The Incredible Power of Not Taking Credit | LinkedIn
Nothing limits your ability to achieve great things more than your desire to take credit for what you have achieved. This paradox is at the center of most problems that companies face.
It boggles my mind, for example, when some leaders take credit for the success of their organization. I think: you are already CEO, you already make $20 million, so why can’t you empower the people who work for you instead of further inflating your own ego?
At many firms, employees spend more time worrying about who-is-going-to-get-the-credit than they do about the actual results. This is because compensation and promotion revolves around getting the credit, and also because if you don’t get enough credit, then you might actually get fired.
But the fact is that you can accomplish much more, if you don’t worry about taking the credit.
Skilled consultants know this; they gently nudge clients in one direction or another, making dozens – if not hundreds – of course corrections. When a job is well managed, clients think all the best ideas were theirs.
A few years back, I engaged in an extended experiment on this front. I have to keep the details fuzzy – because the participants were not aware of my strategy – but over the course of six months my goal was to maximize the impact of my actions while minimizing the perception of my role. In other words, I got a lot of stuff done without anyone realizing my orchestrations.
What amazed me was how easy it was to effect change once my goal was to NOT get credit for the resulting changes. Nudging someone in a certain direction is easy if your only objective is to nudge them slightly. You can share facts, ask innocent questions, and simply react most enthusiastically to the statements they make that support the change you favor.
Here’s the cold, hard reality: the tough part about changing the world is getting credit. Just bringing about change is not that hard.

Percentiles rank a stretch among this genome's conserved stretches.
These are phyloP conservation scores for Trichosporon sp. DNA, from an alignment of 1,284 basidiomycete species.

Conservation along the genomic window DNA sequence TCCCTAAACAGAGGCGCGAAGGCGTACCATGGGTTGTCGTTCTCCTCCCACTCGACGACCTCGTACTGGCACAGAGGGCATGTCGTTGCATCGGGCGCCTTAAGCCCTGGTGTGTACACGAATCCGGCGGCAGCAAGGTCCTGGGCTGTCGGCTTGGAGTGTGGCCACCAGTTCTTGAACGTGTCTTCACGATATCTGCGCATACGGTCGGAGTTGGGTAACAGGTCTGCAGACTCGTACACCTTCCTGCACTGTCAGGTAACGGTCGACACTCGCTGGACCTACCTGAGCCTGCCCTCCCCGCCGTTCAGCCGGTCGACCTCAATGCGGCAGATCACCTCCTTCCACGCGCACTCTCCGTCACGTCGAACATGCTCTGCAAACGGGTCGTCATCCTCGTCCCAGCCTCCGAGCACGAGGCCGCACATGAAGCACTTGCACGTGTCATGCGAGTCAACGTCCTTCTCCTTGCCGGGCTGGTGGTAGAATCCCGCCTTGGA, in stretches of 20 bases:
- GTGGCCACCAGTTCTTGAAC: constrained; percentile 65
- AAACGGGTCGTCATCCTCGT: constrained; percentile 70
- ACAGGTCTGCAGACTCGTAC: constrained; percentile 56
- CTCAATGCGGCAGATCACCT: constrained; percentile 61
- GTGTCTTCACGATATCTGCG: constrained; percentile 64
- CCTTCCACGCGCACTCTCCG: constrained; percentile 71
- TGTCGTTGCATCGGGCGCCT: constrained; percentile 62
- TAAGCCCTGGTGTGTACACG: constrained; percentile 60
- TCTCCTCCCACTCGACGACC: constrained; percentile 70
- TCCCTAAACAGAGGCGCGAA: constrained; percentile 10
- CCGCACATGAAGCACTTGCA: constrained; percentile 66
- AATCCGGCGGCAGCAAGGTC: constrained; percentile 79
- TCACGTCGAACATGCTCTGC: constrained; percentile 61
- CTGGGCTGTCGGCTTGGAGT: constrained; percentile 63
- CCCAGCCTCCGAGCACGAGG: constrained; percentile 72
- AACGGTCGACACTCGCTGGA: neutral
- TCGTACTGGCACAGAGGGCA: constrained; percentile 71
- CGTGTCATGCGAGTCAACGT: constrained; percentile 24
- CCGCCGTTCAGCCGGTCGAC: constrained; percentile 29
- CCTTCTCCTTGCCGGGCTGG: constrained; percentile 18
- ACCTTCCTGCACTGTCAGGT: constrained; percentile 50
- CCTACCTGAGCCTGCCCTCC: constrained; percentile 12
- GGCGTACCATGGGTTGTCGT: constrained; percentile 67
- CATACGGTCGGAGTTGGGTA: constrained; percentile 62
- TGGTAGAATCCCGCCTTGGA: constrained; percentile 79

Here are a few places to start:
Set fires under people. Get them excited about their job, a new project, or simply a plan for the future. Again, bear in mind that you are not promoting your plan, but rather an idea that seems disconnected from you. There will be no obvious upside for you, and because of this your credibility will be greater.
Demonstrate by doing. Don’t be a do-nothing leader; be a colleague who acts instead of just talks. Through your actions, allow others to see what success looks like.
Take joy in the success of others. Redefine success so that it does not entail a slap on the back for yourself, but rather the satisfaction of knowing deep inside that you accomplished an important goal by empowering others to do their best. This is not entirely altruistic behavior; you will be creating the type of world in which you wish to live, and people will eventually form a subconscious sense that everything works better when you are around.
Allow things time to happen. Change takes time. Just because an idea enters your head does not mean that others will react immediately, especially if you are trying to effect change without taking credit. Be persistent but patient.
Remember this: the higher you are in the chain of command, the greater the impact you can have by sharing credit, or giving it away entirely.
via The Incredible Power of Not Taking Credit | LinkedIn.